Once again, Venice Film Festival titles offer Oscars hope
The Venice Film Festival has become a popular launchpad for many Oscar aspirants. This year too will see big names. These include George Clooney (Suburbicon), Darren Aronofsky (Mother) and Alexander Payne (Downsizing) among others.world cinema Updated: Aug 03, 2017 13:49 IST
It is not the Cannes Film Festival, but Venice which has in recent years become the most important launchpad for every Oscar aspirant. George Clooney with his Suburbicon, Darren Aronofsky with Mother and Alexander Payne with his opening night out-of-competition title, Downsizing, are some who are tipped to get into the Academy Awards early next year.
We also have Ritesh Batra’s English language Our Souls at Night -- starring two of Hollywood legends, Robert Redford and Jane Fonda.
Payne will arrive on the Lido, that picturesque island off mainland Venice that hosts the festival, with his science fiction work, Downsizing: a funny but thought provocateur about a man who decides to shrink himself. Matt Damn essays this man, who wants to set an example in a world which is unimaginably overpopulated.
In fact, Damon has scored a double whammy this year by also appearing in Clooney’s Suburbicon -- which is written by brothers Ethan and Joel Coen, who gave us gems like Fargo, No Country for Old Men and Inside llewn Davis. Suburbicon is a period piece set in the 1950s and talks about a peaceful suburban community which is shattered by a home invasion.
Aronofsky’s (who chaired the Venice Competition jury in 2011) Mother has Jennifer Lawrence in a psychological thriller. The work created a scandal of sorts when it released a terrifying poster -- on Mother’s Day -- of Lawrence holding her “bloodied heart”.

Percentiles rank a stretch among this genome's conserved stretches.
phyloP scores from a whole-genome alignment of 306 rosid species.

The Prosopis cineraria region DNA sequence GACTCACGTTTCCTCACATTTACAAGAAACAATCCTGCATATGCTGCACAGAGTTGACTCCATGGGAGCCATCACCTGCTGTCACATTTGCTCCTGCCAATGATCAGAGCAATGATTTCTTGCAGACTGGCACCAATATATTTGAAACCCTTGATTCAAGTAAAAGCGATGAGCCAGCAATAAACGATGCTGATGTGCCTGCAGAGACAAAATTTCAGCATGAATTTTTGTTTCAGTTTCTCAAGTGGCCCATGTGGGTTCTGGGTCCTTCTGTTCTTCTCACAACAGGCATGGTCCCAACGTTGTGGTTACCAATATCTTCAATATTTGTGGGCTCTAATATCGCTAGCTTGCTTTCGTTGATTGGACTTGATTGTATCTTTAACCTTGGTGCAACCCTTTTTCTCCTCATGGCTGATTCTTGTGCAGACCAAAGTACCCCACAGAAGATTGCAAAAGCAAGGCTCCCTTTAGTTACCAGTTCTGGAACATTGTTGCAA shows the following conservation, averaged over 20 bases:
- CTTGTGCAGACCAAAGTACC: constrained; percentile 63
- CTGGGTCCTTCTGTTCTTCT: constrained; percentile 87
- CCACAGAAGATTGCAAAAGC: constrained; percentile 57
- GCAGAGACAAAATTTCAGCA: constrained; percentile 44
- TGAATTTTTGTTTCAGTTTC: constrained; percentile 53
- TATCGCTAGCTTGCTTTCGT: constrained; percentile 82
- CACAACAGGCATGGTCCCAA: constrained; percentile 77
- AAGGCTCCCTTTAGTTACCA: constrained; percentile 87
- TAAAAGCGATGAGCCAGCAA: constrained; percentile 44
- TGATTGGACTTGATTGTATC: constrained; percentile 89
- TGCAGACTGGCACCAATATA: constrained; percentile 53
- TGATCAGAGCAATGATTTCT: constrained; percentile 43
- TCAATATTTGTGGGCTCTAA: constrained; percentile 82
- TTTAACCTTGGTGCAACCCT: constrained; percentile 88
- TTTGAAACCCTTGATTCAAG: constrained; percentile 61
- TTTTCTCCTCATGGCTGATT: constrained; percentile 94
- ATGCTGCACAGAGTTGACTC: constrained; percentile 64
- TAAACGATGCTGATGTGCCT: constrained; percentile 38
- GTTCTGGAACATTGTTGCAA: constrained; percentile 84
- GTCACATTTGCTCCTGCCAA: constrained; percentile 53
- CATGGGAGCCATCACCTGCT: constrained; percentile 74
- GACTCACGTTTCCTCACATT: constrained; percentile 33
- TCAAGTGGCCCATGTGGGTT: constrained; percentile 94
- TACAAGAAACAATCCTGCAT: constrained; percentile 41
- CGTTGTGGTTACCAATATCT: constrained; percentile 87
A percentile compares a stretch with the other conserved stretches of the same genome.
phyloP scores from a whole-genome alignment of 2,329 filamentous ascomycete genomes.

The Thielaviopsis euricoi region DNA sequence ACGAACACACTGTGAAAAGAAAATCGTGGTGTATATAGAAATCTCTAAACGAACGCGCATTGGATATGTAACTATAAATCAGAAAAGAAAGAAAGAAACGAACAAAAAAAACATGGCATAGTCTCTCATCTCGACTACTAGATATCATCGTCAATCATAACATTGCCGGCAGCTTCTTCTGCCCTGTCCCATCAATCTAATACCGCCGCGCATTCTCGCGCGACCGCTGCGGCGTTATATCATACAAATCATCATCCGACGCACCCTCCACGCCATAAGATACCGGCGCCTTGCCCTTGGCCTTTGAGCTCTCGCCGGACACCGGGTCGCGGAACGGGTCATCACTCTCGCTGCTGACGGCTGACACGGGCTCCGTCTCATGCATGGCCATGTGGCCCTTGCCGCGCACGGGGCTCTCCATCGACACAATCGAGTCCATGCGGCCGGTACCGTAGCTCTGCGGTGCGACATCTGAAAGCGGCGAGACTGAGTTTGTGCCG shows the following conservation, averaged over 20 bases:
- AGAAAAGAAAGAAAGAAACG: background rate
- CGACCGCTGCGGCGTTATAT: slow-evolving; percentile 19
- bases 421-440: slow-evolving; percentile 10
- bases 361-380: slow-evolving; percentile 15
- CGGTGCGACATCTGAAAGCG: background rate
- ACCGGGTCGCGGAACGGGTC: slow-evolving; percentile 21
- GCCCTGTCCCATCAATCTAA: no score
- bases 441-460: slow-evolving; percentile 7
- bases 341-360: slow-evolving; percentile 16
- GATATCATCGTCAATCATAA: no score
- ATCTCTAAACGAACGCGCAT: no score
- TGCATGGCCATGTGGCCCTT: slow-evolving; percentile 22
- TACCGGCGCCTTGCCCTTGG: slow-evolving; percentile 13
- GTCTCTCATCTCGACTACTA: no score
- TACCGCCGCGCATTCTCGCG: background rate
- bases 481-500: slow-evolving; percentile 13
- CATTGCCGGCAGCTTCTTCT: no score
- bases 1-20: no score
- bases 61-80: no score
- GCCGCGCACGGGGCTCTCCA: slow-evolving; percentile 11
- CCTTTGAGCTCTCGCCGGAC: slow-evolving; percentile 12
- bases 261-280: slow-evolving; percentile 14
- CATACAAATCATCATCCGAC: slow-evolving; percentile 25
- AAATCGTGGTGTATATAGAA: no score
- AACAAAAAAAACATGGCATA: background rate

Also to be taken note of will be Guillermo del Toro -- whose movie on the Cold War, The Shape of Water (with Sally Hawkins), will compete with 20 others for the prestigious Golden Lion in a festival, which is the oldest in the world, having begun its run in 1932.
Britain’s Lean on Pete (adapted from Willy Vlautin’s novel) will also vie for the Golden Lion -- narrating a story about a young boy and his affection for an incapacitated race horse. Some of the others in this top category will be the Japanese helmer, Hirokazu Koreeda, with his crime drama, The Third Murder, French auteur Abdellatif Kechiche’s (who gave us Blue is the Warmest Colour) Mektoub My Love, Three Billboards Outside Ebbing, Missouri (Frances McDormand and directed by Martin McDonagh), and Paulo Virzi’s comedy, The Leisure Seeker, starring Helen Mirren and Donald Sutherland.
Outside the Competition, the festival will offer films like Stephen Frears’ Victoria and Abdul, which will have Judi Dench reprising her role as Queen Victoria two decades after starring as the monarch in Mrs Brown) and Loving Pablo, a biopic of Pablo Escobar starring Javier Bardem as the drug kingpin.
The festival will close with Takeshi Kitano’s Outrage Coda, a Yakuza adventure from Japan
Here is the full list of Competition titles:
Human Flow, Ai Weiwei
Mother!, Darren Aronofsky
Suburbicon, George Clooney
The Shape of Water, Guillermo del Toro
L’insulte, ZIad Doueiri
La Villa, Robert Guediguian
Lean on Pete, Andrew Haigh
Mektoub, My Love: Canto Uno, Abdellatif Kechiche
The Third Murder, Koreeda Hirokazu
Jusqu’a la Garde, Xavier Legrand
Ammore e Malavita, Manetti Brothers
Foxtrot, Samuel Maoz
Three Billboards Outside Ebbing, Missouri, Martin McDonagh
Hannah, Andrea Pallaoro
Downsizing, Alexander Payne
Angels Wear White, Vivian Qu
Una Famiglia, Sebastiano Riso
First Reformed, Paul Schrader
Sweet Country, Warwick Thornton
The Leisure Seeker, Paolo Virzi
Ex Libris- The New York Public Library, Frederick Wiseman
(Gautaman Bhaskaran has covered the Venice Film Festival for 18 years.)
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